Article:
The industry got some near-term relief from several recent trade decisions. In November, the US Department of Commerce dismissed petitions to issue anti-dumping and countervailing duties (AD/CVD) on solar cells from Malaysia, Thailand and Vietnam (major solar cell manufacturing nations). The threat of these duties had caused many manufacturers to halt shipments to the US.

Also in November, US Customs and Border Protection clarified language on how to comply with its recent Withhold Release Order (WRO) on solar equipment made with polysilicon from Xinjiang, China. The uncertainty around meeting the WRO’s requirements was also stalling shipments. With some near-term clarity on these issues, shipments should resume, helping partially relieve supply chain constraints. We still expect a reduction in capacity in 2022 but expect continued relief from supply chain constraints to result in a recovery by 2023.

Wood Mackenzie research has determined that an ITC extension would more than double annual solar capacity additions from 2027 to 2030.

An ITC extension would be a major US solar market stimulant over the next decade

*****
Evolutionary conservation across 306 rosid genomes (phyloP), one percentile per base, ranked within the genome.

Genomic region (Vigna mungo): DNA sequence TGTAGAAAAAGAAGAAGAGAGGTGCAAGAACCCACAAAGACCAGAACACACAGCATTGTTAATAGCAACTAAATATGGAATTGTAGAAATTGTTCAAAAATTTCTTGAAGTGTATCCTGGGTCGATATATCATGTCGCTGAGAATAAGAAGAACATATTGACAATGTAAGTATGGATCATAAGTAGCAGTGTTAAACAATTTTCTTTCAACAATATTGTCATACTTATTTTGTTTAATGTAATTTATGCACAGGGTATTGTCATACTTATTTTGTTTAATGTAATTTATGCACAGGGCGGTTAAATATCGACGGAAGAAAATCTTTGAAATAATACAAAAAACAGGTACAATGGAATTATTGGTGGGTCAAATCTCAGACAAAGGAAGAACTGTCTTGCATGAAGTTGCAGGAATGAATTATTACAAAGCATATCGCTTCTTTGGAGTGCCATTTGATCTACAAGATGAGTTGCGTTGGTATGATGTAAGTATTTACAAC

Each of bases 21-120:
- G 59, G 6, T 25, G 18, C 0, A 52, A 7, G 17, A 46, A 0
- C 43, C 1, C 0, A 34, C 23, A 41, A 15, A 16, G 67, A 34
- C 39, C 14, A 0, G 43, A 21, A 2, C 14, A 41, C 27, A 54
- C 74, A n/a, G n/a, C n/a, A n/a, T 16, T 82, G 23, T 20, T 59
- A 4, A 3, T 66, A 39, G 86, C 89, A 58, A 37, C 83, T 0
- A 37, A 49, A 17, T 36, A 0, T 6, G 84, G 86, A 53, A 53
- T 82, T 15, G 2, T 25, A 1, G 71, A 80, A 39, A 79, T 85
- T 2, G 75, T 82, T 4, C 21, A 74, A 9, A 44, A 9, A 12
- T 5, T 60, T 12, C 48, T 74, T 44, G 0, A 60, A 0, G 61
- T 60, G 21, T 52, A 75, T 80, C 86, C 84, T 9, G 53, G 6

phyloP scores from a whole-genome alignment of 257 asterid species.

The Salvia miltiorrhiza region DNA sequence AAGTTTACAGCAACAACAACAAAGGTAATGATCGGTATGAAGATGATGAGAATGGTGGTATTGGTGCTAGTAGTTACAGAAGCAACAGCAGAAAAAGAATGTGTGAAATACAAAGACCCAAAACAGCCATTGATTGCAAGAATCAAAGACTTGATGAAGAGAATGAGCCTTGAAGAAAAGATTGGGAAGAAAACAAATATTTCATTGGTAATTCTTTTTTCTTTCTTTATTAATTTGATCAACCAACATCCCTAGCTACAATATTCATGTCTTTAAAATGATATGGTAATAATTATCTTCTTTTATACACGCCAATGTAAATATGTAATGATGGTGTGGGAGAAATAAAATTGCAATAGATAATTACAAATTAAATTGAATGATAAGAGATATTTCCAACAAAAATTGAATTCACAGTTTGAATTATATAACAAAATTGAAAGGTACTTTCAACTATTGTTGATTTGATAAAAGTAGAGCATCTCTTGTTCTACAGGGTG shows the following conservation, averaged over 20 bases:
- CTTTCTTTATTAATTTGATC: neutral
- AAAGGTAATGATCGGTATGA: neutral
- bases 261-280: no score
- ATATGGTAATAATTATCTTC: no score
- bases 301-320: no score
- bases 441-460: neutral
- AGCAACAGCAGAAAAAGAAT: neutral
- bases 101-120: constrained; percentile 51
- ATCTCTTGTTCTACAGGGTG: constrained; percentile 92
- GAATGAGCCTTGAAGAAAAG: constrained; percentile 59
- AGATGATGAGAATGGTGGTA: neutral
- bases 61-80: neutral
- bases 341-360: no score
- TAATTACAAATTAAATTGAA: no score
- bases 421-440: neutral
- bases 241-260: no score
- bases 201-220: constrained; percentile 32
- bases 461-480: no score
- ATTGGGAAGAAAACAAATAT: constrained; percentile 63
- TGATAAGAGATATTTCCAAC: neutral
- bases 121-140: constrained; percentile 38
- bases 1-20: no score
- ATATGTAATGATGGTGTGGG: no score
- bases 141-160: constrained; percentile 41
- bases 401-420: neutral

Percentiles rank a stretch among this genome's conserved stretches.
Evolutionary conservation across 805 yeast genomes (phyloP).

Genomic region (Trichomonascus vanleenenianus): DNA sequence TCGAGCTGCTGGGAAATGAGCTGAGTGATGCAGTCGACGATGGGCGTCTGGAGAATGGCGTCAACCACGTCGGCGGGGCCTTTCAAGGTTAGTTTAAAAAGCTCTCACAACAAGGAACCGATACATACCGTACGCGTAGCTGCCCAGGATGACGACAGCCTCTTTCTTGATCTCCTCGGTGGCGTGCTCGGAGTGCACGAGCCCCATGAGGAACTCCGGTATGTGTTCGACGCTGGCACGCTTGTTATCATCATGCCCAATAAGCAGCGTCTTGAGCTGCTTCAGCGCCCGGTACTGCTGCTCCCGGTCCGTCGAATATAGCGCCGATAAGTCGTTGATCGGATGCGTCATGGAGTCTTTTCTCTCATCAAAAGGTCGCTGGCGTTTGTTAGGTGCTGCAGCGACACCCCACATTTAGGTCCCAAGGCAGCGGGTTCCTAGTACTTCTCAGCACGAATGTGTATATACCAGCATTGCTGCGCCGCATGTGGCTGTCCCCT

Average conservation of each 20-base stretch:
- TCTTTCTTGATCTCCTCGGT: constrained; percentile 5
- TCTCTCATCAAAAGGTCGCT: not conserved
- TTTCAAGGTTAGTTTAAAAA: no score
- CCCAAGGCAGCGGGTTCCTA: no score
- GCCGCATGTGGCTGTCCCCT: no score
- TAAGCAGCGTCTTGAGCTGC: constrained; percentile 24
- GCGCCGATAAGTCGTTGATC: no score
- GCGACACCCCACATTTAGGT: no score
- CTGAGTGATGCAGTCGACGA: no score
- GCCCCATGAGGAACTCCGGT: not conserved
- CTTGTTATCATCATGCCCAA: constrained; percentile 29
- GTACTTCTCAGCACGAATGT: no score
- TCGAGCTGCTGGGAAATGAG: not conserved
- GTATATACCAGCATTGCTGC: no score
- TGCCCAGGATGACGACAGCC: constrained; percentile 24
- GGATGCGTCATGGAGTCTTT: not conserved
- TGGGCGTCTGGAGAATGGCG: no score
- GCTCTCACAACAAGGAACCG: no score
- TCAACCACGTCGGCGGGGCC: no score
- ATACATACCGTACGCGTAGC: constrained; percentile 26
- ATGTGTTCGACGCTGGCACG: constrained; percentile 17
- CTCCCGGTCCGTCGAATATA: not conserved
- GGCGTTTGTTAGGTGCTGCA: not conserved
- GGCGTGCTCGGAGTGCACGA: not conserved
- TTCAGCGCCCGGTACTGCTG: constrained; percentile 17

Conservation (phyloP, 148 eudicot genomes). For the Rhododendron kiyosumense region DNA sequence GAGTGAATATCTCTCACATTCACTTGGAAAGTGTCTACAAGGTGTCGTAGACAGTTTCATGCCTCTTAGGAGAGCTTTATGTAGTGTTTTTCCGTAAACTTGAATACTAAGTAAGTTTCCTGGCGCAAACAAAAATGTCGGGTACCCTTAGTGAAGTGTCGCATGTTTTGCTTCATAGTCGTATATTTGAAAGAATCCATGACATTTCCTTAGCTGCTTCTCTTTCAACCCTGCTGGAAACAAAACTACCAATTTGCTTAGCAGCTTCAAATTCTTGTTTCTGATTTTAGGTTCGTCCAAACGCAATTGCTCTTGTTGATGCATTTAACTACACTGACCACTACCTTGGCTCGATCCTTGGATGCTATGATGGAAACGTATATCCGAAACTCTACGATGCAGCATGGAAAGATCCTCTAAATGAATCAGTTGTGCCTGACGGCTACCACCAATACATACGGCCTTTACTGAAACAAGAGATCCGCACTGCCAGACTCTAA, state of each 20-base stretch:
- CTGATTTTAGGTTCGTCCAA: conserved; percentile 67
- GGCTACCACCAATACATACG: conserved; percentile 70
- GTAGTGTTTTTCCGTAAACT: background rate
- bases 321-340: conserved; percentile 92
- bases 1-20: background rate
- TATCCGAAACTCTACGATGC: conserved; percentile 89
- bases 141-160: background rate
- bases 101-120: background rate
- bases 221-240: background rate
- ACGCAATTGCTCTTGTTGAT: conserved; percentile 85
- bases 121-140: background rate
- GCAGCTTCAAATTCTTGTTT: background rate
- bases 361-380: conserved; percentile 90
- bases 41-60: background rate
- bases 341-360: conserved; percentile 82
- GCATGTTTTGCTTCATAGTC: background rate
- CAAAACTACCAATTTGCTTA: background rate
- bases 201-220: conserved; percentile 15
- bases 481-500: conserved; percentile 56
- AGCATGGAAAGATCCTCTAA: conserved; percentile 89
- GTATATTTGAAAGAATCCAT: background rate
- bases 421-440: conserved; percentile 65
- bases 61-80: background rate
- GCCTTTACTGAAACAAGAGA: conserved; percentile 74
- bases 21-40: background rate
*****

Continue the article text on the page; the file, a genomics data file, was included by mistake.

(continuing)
Coinciding with this supply chain tumult, the BBB Act is making its way through Congress. The potential policy tailwinds from this legislation would have the solar coaster on a steep upward climb by 2023.

There are multiple goodies in the legislation for the solar industry:

  • an increase and extension of the investment tax credit (ITC)
  • expandeding eligibility of the production tax credit (PTC) to solar
  • an energy storage ITC
  • refundability provisions for these tax credits (decoupling tax credit monetization from tax liabilities of project owners).

The Q4 edition of our Solar Market Insight includes a forecast scenario that assesses the impact of the BBB Act on the industry (referred to as the “ITC extension scenario”). The Act passed the House of Representatives on 19 November, 2021. If passed, this legislation would represent major upside to the industry. Over the next five years, an estimated 43.5 GWdc of additional solar capacity would be installed, a 31% increase over the base case outlook.